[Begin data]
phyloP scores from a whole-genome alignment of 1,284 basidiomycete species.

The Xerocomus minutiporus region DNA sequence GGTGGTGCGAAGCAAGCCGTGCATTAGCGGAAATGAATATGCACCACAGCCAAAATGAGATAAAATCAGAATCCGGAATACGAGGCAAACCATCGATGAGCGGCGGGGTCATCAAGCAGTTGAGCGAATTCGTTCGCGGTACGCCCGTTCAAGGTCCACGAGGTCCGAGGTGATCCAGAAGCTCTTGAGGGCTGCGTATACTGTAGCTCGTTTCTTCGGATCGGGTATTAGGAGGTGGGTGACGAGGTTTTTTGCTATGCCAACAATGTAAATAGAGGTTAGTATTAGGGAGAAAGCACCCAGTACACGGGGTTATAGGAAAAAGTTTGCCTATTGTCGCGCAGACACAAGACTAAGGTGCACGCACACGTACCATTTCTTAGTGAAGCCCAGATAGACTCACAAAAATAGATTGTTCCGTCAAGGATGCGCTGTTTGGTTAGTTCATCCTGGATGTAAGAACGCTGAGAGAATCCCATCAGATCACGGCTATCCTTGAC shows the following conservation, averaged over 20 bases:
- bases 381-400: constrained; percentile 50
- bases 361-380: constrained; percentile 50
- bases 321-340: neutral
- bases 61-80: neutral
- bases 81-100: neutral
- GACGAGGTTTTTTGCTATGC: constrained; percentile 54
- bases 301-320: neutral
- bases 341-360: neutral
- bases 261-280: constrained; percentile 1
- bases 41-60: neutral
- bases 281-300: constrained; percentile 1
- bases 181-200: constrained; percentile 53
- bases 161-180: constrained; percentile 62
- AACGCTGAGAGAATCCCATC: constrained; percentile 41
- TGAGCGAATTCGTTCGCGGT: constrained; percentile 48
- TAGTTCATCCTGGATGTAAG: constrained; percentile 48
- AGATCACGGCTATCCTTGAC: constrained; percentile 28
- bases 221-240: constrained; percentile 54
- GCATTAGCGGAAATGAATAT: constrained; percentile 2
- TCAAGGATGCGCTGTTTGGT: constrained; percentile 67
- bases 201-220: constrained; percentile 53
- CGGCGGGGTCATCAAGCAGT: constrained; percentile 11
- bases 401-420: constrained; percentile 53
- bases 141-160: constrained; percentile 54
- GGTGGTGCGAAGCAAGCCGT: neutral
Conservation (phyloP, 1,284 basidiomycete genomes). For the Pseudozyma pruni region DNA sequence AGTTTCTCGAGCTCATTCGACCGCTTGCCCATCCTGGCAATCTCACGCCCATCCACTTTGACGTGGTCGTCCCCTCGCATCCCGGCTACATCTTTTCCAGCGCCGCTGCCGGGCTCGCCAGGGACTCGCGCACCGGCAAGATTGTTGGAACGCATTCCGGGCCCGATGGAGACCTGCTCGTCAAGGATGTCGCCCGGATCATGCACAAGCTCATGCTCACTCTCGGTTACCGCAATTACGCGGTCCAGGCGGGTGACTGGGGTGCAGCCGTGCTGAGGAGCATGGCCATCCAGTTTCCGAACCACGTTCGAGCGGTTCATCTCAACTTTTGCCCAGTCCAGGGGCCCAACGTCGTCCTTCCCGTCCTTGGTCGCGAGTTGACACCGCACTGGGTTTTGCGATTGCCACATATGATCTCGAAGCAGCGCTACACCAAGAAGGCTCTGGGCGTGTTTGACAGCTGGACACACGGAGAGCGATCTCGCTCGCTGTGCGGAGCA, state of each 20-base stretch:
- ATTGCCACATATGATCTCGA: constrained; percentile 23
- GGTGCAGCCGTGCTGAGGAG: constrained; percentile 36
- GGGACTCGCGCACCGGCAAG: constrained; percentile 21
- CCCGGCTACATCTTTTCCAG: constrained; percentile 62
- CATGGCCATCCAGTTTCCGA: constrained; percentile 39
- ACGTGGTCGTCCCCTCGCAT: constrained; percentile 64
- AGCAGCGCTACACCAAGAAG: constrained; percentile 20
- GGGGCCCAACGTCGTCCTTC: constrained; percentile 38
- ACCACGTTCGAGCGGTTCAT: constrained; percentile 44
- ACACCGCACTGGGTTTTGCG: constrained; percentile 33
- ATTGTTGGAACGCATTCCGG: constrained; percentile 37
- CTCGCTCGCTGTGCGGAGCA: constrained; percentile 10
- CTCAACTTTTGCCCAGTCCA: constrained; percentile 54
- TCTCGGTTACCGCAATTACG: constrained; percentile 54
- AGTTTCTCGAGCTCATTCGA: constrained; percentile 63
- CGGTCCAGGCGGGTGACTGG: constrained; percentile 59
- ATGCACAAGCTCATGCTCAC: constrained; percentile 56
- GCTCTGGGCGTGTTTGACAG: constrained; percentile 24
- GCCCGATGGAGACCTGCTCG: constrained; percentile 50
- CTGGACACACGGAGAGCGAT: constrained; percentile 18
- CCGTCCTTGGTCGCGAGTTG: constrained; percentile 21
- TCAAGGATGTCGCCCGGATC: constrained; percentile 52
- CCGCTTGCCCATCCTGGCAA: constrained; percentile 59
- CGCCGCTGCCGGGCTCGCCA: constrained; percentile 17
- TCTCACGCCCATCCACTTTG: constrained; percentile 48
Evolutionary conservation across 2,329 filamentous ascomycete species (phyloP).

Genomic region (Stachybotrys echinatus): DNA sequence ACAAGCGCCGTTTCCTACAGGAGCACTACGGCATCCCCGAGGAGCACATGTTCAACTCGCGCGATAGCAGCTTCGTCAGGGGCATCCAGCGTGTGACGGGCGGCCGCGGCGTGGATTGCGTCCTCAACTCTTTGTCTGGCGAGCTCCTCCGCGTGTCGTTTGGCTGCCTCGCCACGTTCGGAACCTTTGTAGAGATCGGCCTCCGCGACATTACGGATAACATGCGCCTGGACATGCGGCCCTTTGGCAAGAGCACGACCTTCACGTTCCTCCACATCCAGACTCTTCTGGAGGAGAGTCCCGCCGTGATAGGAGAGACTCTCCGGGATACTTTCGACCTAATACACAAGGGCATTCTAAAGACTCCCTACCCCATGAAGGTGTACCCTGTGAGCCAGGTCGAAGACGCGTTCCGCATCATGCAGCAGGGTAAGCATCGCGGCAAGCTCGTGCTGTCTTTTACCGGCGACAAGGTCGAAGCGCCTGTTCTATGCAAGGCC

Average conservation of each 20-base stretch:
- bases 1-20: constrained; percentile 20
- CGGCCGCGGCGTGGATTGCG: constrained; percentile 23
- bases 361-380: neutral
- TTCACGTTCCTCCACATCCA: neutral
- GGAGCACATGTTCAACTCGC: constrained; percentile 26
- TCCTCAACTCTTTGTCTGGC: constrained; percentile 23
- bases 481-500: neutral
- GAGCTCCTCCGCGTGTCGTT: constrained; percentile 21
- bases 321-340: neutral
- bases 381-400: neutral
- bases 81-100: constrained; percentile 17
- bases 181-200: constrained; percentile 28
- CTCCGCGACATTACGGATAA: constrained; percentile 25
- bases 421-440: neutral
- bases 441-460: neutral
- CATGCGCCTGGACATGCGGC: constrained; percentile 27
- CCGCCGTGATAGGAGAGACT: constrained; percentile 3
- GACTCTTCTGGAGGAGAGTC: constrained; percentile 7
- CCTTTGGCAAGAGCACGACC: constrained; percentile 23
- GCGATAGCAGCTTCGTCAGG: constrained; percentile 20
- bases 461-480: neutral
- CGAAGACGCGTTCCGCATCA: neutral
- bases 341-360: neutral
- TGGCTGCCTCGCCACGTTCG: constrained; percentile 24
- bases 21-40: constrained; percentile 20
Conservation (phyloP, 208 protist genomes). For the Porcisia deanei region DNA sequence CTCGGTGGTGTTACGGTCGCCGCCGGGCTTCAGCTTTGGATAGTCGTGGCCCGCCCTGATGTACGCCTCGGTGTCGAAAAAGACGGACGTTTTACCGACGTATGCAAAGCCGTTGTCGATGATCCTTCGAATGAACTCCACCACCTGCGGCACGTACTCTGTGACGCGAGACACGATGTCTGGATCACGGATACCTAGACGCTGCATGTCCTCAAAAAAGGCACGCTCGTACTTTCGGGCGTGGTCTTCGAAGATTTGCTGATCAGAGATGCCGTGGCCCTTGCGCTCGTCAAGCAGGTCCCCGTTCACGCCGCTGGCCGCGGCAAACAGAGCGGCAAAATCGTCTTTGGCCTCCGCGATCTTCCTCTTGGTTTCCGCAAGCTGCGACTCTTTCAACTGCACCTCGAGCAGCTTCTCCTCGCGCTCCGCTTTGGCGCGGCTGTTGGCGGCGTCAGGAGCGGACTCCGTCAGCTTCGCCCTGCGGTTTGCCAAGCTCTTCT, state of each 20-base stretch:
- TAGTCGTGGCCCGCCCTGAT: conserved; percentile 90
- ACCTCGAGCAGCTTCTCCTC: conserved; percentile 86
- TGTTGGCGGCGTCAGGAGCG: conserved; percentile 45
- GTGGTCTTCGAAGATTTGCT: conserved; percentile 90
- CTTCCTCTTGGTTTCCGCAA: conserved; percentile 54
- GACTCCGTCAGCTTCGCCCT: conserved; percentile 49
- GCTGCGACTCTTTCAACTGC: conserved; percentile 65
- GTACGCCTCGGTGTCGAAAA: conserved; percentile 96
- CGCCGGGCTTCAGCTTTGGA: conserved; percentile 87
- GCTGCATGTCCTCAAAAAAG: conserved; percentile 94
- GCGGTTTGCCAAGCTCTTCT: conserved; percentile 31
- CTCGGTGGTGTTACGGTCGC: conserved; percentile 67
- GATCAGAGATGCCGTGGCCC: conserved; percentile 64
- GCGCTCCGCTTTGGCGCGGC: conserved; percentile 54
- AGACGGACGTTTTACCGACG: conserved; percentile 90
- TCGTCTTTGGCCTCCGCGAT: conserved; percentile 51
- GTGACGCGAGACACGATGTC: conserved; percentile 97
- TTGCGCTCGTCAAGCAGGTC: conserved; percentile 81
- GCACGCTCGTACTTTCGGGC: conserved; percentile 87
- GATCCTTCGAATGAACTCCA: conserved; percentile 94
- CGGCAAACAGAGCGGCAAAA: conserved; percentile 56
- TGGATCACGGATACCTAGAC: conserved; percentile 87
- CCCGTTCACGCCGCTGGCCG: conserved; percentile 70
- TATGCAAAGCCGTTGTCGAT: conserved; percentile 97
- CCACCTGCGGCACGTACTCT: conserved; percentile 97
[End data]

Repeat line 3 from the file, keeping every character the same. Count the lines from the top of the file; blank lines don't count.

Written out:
- bases 381-400: constrained; percentile 50